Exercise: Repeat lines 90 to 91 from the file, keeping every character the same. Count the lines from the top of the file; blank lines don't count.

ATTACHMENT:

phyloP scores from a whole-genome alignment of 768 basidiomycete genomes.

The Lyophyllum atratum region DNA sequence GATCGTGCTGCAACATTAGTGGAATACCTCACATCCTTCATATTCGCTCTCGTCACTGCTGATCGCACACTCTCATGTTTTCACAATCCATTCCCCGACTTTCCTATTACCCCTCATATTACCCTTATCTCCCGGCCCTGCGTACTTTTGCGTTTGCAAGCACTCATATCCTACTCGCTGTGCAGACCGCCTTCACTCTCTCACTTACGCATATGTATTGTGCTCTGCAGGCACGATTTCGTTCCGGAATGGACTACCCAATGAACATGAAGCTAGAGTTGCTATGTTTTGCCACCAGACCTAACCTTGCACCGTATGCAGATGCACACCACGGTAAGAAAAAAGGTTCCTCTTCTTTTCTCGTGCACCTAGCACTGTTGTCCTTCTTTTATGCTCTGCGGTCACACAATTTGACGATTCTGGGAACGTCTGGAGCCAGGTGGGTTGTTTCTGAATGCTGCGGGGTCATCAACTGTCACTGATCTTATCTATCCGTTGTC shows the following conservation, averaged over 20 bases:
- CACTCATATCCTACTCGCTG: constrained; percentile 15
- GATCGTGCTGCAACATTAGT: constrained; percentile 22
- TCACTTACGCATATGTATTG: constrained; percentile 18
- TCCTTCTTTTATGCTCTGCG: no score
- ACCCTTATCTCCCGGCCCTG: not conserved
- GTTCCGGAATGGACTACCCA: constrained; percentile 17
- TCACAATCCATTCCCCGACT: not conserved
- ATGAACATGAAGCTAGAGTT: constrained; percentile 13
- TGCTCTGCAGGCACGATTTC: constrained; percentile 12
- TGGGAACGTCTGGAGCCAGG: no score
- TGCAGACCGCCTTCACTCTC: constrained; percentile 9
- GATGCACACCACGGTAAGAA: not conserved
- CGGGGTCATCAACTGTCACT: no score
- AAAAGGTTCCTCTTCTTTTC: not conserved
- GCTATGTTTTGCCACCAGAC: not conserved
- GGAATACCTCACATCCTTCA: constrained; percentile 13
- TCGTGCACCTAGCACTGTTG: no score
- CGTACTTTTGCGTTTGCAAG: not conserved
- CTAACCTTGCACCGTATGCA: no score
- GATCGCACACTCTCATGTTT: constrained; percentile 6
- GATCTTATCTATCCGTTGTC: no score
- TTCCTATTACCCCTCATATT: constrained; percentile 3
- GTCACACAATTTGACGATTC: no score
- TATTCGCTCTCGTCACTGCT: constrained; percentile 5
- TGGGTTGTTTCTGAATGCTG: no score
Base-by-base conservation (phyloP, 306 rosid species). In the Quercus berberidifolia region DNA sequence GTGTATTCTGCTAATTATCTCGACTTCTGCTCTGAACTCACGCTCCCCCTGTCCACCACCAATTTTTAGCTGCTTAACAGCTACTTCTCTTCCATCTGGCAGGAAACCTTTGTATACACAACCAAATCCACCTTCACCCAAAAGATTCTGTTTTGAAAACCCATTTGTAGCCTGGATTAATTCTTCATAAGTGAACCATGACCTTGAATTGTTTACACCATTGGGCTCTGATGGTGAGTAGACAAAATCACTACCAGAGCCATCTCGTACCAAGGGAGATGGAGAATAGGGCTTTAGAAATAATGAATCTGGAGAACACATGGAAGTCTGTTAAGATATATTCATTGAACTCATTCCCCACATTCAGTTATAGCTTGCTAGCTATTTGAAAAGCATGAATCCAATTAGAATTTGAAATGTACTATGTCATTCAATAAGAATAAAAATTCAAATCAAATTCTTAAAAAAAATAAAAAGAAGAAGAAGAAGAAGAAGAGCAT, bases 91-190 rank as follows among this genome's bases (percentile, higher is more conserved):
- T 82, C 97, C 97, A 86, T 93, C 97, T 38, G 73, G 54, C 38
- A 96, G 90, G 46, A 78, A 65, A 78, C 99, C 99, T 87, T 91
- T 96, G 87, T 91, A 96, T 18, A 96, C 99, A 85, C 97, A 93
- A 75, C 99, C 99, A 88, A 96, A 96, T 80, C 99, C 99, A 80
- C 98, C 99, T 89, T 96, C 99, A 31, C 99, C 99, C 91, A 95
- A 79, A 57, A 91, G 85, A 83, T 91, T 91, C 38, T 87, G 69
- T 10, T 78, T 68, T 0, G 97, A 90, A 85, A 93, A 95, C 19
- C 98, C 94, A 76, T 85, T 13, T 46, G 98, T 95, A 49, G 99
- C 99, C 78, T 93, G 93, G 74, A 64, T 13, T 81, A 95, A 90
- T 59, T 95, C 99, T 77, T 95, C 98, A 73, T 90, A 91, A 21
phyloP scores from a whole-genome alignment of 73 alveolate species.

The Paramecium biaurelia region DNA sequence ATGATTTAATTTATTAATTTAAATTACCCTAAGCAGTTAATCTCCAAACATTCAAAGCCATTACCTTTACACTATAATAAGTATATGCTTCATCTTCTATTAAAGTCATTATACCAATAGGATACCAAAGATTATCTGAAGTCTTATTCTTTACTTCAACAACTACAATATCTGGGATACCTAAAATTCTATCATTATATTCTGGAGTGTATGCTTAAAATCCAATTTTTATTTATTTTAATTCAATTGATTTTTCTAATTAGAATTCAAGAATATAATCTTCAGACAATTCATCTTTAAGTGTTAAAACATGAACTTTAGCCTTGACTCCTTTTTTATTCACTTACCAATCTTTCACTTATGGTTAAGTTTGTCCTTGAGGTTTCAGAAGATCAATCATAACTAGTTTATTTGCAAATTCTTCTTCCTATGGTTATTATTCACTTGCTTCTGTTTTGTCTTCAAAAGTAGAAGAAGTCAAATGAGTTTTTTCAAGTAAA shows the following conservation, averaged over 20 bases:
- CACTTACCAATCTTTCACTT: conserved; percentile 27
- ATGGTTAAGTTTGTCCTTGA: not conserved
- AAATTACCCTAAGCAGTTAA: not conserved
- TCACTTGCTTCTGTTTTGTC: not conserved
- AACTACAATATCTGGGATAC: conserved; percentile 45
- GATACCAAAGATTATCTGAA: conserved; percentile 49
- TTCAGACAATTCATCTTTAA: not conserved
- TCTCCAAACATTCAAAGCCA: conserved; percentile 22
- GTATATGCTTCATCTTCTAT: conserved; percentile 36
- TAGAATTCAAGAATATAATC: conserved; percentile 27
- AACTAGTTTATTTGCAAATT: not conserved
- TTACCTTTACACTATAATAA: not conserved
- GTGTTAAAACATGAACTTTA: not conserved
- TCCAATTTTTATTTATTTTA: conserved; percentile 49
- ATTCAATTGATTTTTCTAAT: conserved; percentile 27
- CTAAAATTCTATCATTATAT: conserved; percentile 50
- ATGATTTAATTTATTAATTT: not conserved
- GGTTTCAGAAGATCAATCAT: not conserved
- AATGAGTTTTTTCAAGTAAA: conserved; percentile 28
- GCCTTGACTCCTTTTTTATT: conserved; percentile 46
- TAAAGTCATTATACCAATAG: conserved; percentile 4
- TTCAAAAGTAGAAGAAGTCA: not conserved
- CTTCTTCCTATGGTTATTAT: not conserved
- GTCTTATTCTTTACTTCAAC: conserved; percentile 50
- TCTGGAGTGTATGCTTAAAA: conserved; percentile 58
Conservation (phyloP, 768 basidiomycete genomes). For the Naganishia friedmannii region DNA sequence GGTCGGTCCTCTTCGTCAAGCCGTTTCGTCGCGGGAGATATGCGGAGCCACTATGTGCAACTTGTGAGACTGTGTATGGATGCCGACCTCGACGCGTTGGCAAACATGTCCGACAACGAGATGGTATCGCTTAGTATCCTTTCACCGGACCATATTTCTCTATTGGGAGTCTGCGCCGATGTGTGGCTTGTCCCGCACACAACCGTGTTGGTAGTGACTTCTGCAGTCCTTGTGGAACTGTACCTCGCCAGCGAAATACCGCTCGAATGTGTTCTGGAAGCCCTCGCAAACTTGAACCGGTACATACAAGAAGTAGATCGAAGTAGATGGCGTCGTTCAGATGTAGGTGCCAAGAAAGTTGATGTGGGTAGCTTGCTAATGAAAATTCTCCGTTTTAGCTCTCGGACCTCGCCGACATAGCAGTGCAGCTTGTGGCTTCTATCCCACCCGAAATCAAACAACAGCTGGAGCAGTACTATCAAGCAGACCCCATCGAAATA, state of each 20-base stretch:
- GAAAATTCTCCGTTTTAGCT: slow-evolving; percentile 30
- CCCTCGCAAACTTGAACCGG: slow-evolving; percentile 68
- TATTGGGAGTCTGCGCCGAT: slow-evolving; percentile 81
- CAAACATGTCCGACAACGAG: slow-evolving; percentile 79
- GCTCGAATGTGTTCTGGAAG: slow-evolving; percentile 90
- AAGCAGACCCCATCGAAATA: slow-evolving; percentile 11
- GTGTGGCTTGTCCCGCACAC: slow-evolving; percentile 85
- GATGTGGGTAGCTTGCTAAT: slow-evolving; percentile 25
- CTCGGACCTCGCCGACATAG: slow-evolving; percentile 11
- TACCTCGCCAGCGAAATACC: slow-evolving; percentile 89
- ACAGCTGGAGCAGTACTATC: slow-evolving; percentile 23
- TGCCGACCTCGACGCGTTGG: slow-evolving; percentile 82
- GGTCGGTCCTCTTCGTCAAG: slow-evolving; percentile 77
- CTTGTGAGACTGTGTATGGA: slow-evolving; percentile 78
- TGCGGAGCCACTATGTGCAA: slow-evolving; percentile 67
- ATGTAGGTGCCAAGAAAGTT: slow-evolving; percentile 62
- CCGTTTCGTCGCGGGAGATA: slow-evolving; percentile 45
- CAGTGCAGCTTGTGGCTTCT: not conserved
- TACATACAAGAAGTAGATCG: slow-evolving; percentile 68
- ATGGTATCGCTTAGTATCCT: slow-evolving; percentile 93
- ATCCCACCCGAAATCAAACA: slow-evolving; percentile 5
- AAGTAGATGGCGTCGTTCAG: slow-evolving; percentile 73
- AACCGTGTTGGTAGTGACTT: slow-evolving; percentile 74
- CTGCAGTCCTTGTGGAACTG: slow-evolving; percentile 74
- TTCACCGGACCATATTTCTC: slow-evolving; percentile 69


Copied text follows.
- CTGCAGTCCTTGTGGAACTG: slow-evolving; percentile 74
- TTCACCGGACCATATTTCTC: slow-evolving; percentile 69